"Hoe kom ik in de stad?"

Translation:How do I get to the city?

3 years ago

19 Comments


https://www.duolingo.com/Str8OuttaBlighty
  • 14
  • 10
  • 9
  • 7
  • 6
  • 6
  • 4
  • 3
  • 3
  • 3

Why has "How do I get into town?" not been accepted? This is definitely how many native English speakers would pose this question.

3 years ago

https://www.duolingo.com/2200Lucia60
  • 25
  • 24
  • 23
  • 23
  • 22
  • 19
  • 16
  • 1375

Hi Karen, "How do I get TO the city?" means: l am at a certain distance from the city, in full country land, and I wonder how (which bus/train I need?) I go to the city. "How do I get INTO the city?" Means: I am near, in the suburb of the city and I am asking how to get in the center. And that one is not the theme of the Dutch sentence.. Hope others confirm my interpretation... Bye Karen Stra8Out... Lu.

3 years ago

https://www.duolingo.com/Str8OuttaBlighty
  • 14
  • 10
  • 9
  • 7
  • 6
  • 6
  • 4
  • 3
  • 3
  • 3

Thanks Lu, you illustrate the difference between the two situations well, but I'm still not sure which situation the given Dutch phrase refers to, or if it could be used in both cicumstances... In which case, I would think that "How do I get into town?" should also be accepted.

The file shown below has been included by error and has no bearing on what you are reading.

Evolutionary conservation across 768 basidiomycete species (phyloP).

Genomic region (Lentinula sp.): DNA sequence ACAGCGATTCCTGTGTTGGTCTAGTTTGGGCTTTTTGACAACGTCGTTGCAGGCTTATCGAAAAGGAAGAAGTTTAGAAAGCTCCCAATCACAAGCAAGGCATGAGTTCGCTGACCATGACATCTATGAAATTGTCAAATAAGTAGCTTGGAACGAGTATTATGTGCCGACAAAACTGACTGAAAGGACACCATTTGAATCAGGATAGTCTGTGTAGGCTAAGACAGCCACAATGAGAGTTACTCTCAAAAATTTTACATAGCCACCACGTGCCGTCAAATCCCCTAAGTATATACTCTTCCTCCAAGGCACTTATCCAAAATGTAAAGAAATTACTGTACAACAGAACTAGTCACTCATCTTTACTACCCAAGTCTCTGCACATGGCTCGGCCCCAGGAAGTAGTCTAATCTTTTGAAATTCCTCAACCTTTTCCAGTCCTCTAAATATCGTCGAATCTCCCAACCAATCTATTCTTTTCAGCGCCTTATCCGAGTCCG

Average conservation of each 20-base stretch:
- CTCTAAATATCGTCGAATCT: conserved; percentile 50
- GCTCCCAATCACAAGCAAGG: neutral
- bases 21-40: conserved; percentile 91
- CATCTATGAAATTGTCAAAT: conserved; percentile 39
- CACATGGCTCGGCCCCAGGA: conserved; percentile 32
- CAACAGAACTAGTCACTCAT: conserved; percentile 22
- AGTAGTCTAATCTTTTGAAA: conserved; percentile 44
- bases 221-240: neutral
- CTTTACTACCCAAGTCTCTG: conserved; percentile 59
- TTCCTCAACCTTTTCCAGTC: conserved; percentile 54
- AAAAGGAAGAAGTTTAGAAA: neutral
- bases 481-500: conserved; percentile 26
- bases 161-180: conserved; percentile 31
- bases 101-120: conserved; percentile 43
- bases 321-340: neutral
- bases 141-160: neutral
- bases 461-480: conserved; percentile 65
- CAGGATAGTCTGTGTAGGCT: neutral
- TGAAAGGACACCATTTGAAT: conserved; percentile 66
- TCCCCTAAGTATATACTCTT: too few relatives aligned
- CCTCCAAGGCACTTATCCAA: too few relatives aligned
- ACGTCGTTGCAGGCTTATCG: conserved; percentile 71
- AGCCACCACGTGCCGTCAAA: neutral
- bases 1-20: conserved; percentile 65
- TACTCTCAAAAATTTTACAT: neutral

3 years ago

https://www.duolingo.com/2200Lucia60
  • 25
  • 24
  • 23
  • 23
  • 22
  • 19
  • 16
  • 1375

Yes Karen, I agree with you that the situation coming from the Dutch sentence isn't clear at all and by consequence your version "How do I get into town" should be accepted too! When I meet that exercise in the future, I will test your answer and in case of rejection, I am going to report it! Thank you Karen. See you later, Lu

3 years ago

https://www.duolingo.com/minichelonia

is there a reason why "How am I coming to the city?" isn't accepted? I know its not the same meaning as the suggested translation, but I wouldve thought it would be correct.

3 years ago

https://www.duolingo.com/rhhpk
  • 17
  • 16
  • 15
  • 14
  • 12
  • 12
  • 10
  • 6

It's hard to imagine a situation where you would say that.